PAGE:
My phone rang, buzzing against my side insistently, trying to distract me from the cloud of grumpiness swirling around. I dug it out of my pocket reluctantly, fighting my urge to continue to sulk, and put it to my ear without looking at who was calling.

  “Yeah,” I said, shoving the straw of my drink toward my mouth. Poking myself in the nose because I was too stubborn to tear my gaze away from the spot of carpet I was fixated on did not help my mood.

  “Chipmunk, are you at the airport? Are you boarding yet?”

  “Mom,” I complained, suddenly ten years old again. “Don’t call me that.”

  “So you haven’t boarded?” my mom asked, ignoring my protest as she’d been doing for twenty years. I heard commotion in the background, followed by a pair of masculine laughs. I was betting Robin and Jake had already arrived; I refuse to believe my father is capable of laughter, so that left only my brother-in-law Jake and my brother Thomas.

  “No, not yet, but soon.”

  “Eat something healthy,” she said, though it had the ring of habit, as if she’d just said it because she’d had to remind me not to eat like trash since I’d gotten old enough to feed myself. “Some nuts or fruit or something.”

  I glanced down at the pink drink in my hand, shrugged.

  “Fruit is involved,” was as close as I could get to the truth. My mother sighed, knowing me better than to trust me at my word. Despite being two states away, I hunched my shoulders in shame. “Fine. I’ll ge
t an apple. Or something.”

  “Good. When does your flight land again?”

  “Mmm,” I mumbled around the straw, taking a guess. “Two-thirty?”

  “Robin’s going to meet you,” my mother said, her tone distracted, likely by the child begging, I was assuming from the nonsense approximation of the word, to be picked up. I’d sent her my itinerary weeks ago and I was sure she’d put it on every calendar she had in the house, overjoyed her middle child was finally deigning to risk life and sanity to come home for a visit. “Let me get her.”

  Mom called out to my sister, setting off an aural chain of events that made me smile, despite the toddler still having a fit nearby: a young boy shrieked, my brother laughed, my mom mumbled, and Robin made a sound of excitement, before speaking directly to me.

  “Hey chipmunk!”

  “I refuse to answer to my slave name,” I sniffed, slurping the last bit of the liquid out of the frozen slush at the bottom of my cup. Frowning at it, I set it in my lap and shifted the phone to my other ear.

  “Don’t be callous,” Robin chided. “Two-thirty, right?”

  “Yes!” I snapped, knowing she didn’t deserve the ire but unable to help myself. “Don’t bring dad.”

  “I know better than to lock the two of you alone in a car, dummy,” she said with sisterly affection. “What did you want for dinner tonight? We’re going shopping before I leave to get you.”

  “Pie!” I answered without giving it any real thought. My sister, as used to denying me pleasure as my mother, didn’t even sigh or seem surprised.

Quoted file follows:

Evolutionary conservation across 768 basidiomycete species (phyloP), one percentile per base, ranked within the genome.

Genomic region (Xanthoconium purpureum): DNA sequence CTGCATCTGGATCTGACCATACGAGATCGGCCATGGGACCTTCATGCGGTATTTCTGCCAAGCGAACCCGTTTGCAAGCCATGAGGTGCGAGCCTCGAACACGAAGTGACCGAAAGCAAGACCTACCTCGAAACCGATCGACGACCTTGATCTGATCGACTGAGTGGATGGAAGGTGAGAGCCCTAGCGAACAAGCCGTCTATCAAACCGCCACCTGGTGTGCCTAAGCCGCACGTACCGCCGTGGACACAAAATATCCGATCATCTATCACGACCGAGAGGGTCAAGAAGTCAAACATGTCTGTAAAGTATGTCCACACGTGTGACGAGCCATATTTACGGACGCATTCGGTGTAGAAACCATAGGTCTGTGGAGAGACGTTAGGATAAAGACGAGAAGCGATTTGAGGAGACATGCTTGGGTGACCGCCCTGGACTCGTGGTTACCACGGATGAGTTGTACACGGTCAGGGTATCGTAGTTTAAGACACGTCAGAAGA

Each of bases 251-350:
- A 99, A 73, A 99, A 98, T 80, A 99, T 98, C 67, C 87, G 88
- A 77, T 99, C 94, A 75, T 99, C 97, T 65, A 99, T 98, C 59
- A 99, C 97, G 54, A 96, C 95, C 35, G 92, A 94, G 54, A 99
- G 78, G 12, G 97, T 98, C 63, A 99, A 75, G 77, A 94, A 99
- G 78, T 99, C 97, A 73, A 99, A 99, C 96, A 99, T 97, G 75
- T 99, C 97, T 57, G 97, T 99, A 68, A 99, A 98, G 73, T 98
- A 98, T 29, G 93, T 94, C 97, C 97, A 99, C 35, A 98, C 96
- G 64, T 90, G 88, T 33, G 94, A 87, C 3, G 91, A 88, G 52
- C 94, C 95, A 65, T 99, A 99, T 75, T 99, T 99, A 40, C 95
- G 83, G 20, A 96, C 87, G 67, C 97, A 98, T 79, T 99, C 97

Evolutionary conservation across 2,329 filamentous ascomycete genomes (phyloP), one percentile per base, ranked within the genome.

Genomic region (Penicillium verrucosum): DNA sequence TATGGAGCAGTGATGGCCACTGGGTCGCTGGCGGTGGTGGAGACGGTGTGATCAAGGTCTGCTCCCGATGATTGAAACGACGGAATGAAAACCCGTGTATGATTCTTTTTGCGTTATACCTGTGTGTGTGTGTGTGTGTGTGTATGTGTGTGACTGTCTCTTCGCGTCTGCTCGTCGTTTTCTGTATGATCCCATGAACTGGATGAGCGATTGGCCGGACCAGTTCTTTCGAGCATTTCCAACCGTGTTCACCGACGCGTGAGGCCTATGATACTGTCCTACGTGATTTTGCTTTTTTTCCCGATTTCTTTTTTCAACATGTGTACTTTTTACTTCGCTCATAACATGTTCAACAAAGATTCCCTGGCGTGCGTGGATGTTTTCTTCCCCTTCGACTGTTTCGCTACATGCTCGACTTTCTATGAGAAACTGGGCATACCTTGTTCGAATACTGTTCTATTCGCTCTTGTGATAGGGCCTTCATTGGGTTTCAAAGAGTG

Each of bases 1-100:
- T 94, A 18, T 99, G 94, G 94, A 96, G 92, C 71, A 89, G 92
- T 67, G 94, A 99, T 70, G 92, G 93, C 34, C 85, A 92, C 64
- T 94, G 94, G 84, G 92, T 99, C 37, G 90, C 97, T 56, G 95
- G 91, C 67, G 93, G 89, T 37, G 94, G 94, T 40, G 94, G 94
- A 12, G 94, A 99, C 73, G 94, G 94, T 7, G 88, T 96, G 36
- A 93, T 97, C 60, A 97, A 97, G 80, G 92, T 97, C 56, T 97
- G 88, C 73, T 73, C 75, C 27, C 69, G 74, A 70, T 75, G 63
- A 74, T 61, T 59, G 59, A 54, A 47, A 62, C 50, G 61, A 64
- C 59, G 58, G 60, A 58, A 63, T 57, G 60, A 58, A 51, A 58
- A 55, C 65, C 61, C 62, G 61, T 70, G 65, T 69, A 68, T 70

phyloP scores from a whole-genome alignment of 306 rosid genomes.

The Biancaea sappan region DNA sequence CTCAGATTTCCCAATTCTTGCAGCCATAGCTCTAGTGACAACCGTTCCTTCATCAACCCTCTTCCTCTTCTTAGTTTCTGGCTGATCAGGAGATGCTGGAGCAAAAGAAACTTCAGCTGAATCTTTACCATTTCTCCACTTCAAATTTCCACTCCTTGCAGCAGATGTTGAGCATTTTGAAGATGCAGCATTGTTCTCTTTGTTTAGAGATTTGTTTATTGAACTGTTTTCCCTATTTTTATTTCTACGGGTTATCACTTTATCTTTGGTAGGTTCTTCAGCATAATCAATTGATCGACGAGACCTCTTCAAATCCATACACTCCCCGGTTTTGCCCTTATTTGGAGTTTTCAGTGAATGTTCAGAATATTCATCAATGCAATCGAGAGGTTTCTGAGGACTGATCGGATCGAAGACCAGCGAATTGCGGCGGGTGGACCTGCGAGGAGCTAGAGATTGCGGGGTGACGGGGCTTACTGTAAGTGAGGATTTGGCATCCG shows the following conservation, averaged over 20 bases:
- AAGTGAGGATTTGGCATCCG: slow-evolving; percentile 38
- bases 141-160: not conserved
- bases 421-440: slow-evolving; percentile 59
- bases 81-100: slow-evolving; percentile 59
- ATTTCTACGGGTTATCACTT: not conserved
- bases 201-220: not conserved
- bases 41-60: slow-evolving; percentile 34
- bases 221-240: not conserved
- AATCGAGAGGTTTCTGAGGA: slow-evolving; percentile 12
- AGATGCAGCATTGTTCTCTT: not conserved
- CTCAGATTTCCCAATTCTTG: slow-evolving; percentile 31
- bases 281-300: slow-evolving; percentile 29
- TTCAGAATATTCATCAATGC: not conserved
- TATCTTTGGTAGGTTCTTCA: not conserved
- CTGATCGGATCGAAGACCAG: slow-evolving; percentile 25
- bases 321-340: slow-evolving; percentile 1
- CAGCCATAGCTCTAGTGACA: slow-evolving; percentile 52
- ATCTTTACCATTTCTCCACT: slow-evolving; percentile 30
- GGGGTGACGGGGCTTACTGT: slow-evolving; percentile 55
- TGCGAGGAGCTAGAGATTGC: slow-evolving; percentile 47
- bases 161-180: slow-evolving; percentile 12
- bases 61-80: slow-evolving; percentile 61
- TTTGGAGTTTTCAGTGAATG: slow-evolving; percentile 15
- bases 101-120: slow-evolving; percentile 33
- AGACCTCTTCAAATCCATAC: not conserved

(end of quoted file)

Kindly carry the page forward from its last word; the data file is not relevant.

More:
“I meant real food. You’re not getting pie for dinner.”

  “For dessert, then. A light snack. A welcome gift for the prodigal daughter who just braved—”

  “Shh,” she interrupted mildly. I heard my brother’s voice get closer again before it faded away and I heard a door shut. Silence fell and I could almost feel my sister’s concern, even though that was physically impossible. “You okay?”

  “I mean, I’m at an airport about to come visit dad, so no,” I said.

  “You’re not seeing dad, you’re coming to see everyone,” Robin chastised, before going quiet again. Then her voice slow and serious, she said merely, “You’ve been weird the last few months.”

  “I’m always weir—er, I mean, weird how?”

  “I don’t know,” she said thoughtfully. “I just want to make sure you’re still … you.”

  “Not at all,” I joked. “I’m Ted Nugent now.”

  Robin only sighed and I could picture her as she’d looked when we’d been teenagers: hand over her eyes, sick to death of my stupid jokes. I snorted quietly, feeling only a little guilty that I couldn’t be an adult for even ten seconds.

  “I’m fine, Rob,” I insisted, before feeling my phone buzz in my hand. I glanced at it, considering the unknown number, and decided to use it as an excuse to get out of this awkward conversation. “I have another call. I’ll see you when I land, okay?”

  Robin was quiet for a moment before singing, “okay, see you soon, chipmunk!”

  “Ugh,” I grumbled, hearing her snort out a laugh before I ended one call to answer the other.

  “This is Gwen,” I answered, expecting to hear a call from one my clients. Chloe had let everyone know I was going to be out of town for awhile, and most of the people I counsel don’t need to chat outside of our sessions, but I wanted to be safe. To my surprise, a sexy voice I hadn’t heard in much too long slid over the line.

  “Hey, Gwen. It’s Owen.”

  “Hi!” I nearly shrieked, startling the kid who’d moved on from screaming over nothing to screaming over Cheerios. “I mean, hey,” I corrected, trying to sound cool. Owen laughed, and I was so pleased he didn’t find my excitement irritating, I did a little dance in my seat.

  “Guess who’s coming to Seattle soon,” he teased.

  “Simon and Garfunkel?”

  “Yes, that’s why I’m calling,” he agreed, going with my bit. “I know you’re a huge folk rock fan.”

  “Well, that’s very considerate of you,” I said, grinning downward and noticing the cup with its chewed up straw still sitting in my lap, dampening the crotch of my pants in a way I hadn’t considered when I’d tucked it there. “When do you think the boys will be in town?”